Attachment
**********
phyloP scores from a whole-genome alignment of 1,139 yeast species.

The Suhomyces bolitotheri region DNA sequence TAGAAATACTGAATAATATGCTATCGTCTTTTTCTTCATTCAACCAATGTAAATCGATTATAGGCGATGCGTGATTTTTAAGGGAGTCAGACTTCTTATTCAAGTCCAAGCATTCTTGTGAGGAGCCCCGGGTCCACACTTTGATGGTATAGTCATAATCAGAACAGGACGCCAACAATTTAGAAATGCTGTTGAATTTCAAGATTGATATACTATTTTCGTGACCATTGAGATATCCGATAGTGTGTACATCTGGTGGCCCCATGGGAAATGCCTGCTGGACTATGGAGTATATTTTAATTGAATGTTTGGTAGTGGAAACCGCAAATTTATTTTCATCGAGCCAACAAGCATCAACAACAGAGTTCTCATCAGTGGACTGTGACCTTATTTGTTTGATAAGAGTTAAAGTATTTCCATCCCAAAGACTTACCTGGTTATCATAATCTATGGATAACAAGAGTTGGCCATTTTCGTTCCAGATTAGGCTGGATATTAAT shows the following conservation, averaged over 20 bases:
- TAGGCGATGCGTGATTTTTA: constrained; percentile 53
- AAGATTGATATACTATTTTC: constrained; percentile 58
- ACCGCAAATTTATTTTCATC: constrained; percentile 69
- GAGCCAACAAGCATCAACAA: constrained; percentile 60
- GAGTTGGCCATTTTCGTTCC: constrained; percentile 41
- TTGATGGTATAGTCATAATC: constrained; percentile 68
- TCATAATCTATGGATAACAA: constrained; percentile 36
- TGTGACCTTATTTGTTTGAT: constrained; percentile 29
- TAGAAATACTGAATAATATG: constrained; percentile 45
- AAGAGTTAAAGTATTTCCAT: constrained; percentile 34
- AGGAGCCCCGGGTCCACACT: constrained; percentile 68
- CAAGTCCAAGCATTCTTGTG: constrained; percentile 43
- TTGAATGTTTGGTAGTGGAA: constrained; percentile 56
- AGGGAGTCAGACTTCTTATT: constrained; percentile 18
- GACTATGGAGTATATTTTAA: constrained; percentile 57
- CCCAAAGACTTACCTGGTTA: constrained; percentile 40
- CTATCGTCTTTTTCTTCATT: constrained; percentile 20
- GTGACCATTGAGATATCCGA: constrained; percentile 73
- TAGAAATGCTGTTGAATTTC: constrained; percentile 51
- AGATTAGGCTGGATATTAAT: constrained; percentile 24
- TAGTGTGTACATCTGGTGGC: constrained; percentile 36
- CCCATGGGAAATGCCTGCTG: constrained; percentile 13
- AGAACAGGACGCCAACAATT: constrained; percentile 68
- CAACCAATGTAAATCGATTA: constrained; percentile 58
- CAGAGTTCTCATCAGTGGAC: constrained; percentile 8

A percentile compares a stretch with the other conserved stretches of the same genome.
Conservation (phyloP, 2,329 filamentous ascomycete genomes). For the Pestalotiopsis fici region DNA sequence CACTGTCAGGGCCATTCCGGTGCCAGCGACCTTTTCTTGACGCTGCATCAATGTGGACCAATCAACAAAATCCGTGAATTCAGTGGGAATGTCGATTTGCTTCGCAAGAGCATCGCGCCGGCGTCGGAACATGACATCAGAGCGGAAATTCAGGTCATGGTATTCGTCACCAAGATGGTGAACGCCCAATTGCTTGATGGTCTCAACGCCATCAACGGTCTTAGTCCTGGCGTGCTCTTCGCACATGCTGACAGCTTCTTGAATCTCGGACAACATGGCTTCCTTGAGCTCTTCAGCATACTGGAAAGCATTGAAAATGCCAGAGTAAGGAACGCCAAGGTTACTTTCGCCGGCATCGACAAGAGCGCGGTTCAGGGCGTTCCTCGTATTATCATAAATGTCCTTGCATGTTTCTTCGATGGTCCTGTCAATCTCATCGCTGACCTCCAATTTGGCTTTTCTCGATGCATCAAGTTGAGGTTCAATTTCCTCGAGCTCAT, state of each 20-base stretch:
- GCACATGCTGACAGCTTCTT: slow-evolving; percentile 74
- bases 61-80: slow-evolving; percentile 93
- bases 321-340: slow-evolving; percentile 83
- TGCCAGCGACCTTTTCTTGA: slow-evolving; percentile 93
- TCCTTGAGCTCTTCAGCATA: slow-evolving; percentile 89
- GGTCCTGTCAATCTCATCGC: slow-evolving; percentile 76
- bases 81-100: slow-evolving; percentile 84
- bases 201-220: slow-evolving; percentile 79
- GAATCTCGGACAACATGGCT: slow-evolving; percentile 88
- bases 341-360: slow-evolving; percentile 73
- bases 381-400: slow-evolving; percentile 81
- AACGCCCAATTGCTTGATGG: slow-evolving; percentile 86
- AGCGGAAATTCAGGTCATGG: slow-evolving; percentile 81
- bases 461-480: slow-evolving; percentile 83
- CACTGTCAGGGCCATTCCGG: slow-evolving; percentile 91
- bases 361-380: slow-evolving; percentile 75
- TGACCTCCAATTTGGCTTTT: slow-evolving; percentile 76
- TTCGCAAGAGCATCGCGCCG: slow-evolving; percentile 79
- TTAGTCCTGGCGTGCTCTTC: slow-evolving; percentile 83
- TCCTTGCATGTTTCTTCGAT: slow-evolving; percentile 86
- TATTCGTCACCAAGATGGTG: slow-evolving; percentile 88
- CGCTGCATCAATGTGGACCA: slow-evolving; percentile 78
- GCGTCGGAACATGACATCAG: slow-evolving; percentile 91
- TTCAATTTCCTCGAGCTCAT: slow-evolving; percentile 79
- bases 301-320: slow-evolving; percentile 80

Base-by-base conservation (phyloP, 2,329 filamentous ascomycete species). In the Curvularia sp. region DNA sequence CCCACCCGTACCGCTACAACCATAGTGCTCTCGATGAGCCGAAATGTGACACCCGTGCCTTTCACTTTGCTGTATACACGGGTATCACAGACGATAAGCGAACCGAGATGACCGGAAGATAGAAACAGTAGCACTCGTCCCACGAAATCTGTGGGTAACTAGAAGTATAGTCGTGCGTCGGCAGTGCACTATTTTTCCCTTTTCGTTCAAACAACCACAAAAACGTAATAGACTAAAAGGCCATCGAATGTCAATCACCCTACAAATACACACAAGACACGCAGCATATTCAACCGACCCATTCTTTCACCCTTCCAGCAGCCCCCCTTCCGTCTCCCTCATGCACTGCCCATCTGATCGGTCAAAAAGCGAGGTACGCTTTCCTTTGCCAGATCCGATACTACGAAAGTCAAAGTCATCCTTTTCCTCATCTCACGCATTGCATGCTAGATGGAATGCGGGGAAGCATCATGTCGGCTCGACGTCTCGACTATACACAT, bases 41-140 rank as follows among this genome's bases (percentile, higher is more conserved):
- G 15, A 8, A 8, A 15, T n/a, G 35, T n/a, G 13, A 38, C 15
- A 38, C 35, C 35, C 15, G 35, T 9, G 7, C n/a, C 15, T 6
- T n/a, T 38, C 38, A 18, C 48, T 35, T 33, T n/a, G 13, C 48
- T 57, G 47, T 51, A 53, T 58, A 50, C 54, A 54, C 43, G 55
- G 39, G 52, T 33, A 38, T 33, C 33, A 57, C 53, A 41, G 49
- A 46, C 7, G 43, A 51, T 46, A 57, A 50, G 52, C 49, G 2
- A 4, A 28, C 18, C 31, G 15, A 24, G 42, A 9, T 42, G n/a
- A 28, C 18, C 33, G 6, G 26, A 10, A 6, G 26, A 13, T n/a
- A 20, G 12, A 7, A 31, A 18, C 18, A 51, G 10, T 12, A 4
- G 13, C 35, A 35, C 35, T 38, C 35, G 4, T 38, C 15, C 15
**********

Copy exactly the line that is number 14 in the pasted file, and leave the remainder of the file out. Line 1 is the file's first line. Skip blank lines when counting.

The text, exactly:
- CAAGTCCAAGCATTCTTGTG: constrained; percentile 43